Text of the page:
My Lords, I remember that Minorca was lost for want of four battalions. They could not be spared from hence; and there was a delicacy about taking them from Ireland. I was one of those who promoted an inquiry into that matter in the other House; and I was convinced that we had not regular troops sufficient for the necessary service of the nation. Since the moment the plan of augmentation was first talked of, I have constantly and warmly supported it among my friends: I have recommended it to several members of the Irish House of Commons, and exhorted them to support it with their utmost interest in Parliament. I did not foresee, nor could I conceive it possible, the Ministry would accept of it, with a condition that makes the plan itself ineffectual, and, as far as it operates, defeats every useful purpose of maintaining a standing military force. His Majesty is now so confined, by his promise, that he must leave twelve thousand men locked up in Ireland, let the situation of his affairs abroad, or the approach of danger to this country, be ever so alarming, unless there be an actual rebellion, or invasion, in Great Britain. Even in the two cases excepted by the King's promise, the mischief must have already begun to operate, must have already taken effect, before His Majesty can be authorized to send for the assistance of his Irish army. He has not left himself the power of taking any preventive measures, let his intelligence be ever so certain, let his apprehensions of invasion or rebellion be ever so well founded ; unless the traitor be actually in arms—unless the enemy be in the heart of your country, he cannot move a single man from Ireland.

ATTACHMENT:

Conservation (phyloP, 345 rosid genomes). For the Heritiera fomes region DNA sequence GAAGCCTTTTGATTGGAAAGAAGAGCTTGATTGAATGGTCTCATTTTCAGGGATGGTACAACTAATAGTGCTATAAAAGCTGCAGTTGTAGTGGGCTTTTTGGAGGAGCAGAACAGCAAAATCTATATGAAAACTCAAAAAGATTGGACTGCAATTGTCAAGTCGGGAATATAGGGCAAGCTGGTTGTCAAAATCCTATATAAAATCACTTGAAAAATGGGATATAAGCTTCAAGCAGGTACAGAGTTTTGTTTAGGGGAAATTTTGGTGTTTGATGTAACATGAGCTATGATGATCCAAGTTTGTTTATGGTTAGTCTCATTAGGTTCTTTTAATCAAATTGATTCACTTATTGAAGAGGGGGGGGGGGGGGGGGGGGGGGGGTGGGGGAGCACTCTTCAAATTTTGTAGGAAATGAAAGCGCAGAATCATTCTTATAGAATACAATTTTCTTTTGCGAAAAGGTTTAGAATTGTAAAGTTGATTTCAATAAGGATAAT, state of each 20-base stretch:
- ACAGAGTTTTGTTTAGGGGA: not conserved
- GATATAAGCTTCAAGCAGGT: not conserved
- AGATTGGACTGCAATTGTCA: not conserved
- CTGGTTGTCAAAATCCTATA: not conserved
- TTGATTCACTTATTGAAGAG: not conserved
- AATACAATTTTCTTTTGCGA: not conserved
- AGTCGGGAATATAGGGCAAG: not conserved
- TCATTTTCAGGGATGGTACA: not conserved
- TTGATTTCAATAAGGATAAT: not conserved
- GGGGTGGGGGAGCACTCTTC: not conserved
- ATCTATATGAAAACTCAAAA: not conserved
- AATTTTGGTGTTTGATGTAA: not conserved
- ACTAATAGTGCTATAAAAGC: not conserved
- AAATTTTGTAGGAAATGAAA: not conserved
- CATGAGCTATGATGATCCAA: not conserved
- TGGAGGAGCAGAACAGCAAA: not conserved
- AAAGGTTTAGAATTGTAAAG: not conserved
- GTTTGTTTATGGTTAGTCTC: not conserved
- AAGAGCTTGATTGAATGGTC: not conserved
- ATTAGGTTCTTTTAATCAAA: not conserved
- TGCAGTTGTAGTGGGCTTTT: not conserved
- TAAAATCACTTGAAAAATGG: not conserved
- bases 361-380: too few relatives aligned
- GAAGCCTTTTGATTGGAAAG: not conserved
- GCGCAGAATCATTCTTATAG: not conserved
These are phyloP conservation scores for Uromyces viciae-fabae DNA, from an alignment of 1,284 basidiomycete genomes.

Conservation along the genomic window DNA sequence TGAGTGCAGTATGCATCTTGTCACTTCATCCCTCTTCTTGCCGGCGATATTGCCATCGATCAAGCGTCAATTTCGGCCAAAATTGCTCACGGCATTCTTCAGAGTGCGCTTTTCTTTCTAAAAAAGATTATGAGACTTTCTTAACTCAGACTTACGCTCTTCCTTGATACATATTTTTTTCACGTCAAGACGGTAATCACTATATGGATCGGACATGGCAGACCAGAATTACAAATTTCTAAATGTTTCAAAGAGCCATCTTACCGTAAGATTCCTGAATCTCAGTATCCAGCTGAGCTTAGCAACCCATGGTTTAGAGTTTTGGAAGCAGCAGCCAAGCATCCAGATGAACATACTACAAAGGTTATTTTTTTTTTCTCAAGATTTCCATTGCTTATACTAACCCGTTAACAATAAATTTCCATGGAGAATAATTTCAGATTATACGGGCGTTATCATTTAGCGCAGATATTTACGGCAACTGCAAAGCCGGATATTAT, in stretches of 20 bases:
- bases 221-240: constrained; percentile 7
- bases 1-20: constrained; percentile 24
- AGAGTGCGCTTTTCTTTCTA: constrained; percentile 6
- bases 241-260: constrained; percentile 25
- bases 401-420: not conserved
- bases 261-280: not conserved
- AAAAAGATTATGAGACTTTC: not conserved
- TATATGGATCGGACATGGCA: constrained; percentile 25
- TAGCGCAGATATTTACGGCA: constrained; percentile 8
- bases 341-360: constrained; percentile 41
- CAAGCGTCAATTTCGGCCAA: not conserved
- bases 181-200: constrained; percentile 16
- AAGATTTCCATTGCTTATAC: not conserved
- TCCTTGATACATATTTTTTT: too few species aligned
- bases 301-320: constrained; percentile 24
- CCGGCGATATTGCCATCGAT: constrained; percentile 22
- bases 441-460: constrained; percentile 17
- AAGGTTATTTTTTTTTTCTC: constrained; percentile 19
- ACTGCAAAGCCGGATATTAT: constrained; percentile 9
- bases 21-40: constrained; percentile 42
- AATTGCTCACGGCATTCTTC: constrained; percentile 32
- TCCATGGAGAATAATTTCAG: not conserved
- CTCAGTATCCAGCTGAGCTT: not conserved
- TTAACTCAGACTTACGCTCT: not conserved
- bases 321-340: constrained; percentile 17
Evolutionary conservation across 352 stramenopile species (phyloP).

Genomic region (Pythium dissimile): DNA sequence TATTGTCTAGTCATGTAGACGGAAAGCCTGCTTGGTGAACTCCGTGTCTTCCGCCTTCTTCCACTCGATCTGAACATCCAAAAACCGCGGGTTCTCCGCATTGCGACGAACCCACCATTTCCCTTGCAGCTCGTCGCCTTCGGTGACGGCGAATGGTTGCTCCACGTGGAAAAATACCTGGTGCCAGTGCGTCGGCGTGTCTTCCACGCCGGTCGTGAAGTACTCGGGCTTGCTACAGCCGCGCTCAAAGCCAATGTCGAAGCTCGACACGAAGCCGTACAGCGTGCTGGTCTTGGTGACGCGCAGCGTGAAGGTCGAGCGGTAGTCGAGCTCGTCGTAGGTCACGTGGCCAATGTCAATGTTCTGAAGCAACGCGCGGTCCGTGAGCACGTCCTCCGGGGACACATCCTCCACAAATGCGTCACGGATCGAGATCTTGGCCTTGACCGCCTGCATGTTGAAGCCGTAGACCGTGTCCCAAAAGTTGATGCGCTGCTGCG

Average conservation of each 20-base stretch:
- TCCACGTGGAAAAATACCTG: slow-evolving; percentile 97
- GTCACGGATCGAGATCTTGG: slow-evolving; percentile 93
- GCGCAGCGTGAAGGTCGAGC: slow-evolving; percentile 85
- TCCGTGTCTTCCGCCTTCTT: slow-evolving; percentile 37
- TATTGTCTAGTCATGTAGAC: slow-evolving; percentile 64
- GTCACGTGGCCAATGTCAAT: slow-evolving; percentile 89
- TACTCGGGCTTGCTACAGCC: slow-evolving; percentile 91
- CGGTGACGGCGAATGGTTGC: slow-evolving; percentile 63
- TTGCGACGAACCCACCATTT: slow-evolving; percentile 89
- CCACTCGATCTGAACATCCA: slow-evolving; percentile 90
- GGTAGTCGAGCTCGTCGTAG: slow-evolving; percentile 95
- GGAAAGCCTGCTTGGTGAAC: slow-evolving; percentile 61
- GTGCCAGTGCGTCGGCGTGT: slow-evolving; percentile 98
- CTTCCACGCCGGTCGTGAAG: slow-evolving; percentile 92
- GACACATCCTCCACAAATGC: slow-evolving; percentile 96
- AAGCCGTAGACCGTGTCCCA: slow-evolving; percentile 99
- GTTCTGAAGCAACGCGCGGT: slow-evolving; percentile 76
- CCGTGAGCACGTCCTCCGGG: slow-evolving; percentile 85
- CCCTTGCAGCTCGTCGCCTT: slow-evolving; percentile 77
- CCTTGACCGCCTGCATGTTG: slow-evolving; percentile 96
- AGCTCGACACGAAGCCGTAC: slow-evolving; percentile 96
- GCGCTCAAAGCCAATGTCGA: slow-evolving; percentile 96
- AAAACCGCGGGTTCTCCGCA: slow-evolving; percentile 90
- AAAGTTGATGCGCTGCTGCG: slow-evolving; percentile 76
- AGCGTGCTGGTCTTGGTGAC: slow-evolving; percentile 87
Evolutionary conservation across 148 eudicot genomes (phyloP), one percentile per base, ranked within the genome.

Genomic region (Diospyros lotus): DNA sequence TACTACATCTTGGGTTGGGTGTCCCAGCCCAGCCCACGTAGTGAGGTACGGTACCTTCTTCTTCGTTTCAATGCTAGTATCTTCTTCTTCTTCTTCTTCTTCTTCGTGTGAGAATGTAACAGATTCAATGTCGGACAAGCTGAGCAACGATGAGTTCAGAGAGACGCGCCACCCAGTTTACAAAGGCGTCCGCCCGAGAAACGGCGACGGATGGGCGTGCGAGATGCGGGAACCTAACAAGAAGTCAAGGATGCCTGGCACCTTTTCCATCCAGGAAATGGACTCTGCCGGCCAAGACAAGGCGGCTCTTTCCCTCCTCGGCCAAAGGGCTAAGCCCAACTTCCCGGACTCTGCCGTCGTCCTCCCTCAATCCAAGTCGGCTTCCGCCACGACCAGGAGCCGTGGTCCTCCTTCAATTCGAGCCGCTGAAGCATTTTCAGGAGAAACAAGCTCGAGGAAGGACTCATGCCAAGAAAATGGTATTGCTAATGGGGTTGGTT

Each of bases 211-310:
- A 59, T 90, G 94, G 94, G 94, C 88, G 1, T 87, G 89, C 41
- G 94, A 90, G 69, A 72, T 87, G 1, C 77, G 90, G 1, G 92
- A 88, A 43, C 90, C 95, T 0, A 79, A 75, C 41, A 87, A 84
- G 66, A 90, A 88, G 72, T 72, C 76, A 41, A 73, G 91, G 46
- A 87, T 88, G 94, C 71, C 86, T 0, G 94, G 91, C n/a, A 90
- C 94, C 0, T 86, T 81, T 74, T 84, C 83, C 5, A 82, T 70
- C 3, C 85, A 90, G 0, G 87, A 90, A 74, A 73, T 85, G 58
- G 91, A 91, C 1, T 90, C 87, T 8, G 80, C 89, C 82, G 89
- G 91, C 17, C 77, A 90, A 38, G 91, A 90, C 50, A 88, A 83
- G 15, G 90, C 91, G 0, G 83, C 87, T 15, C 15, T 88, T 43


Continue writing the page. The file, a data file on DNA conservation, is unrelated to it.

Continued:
This work was published before January 1, 1929, and is in the public domain worldwide because the author died at least 100 years ago.

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  1. Louis XV, in consequence, as was pretended, of the Jesuits being allowed to take refuge in Corsica in 1767, purchased the island from the Genoese, and after two years' contest, succeeded in subduing it. The French minister, Choiseul, induced the British Government to render no opposition.
  2. In the year 1735, by an arrangement between the Emperor of Austria and the French.
  3. The Duke of Grafton.
  4. King George III had, by a message through the Lord-Lieutenant, recommended the Irish House of Commons to augment the Irish army, and assured them expressly that on the augmentation being made, not less than 12,000 men should at all times, 'except in cases of invasion or rebellion in Great Britain,' be stationed in Ireland.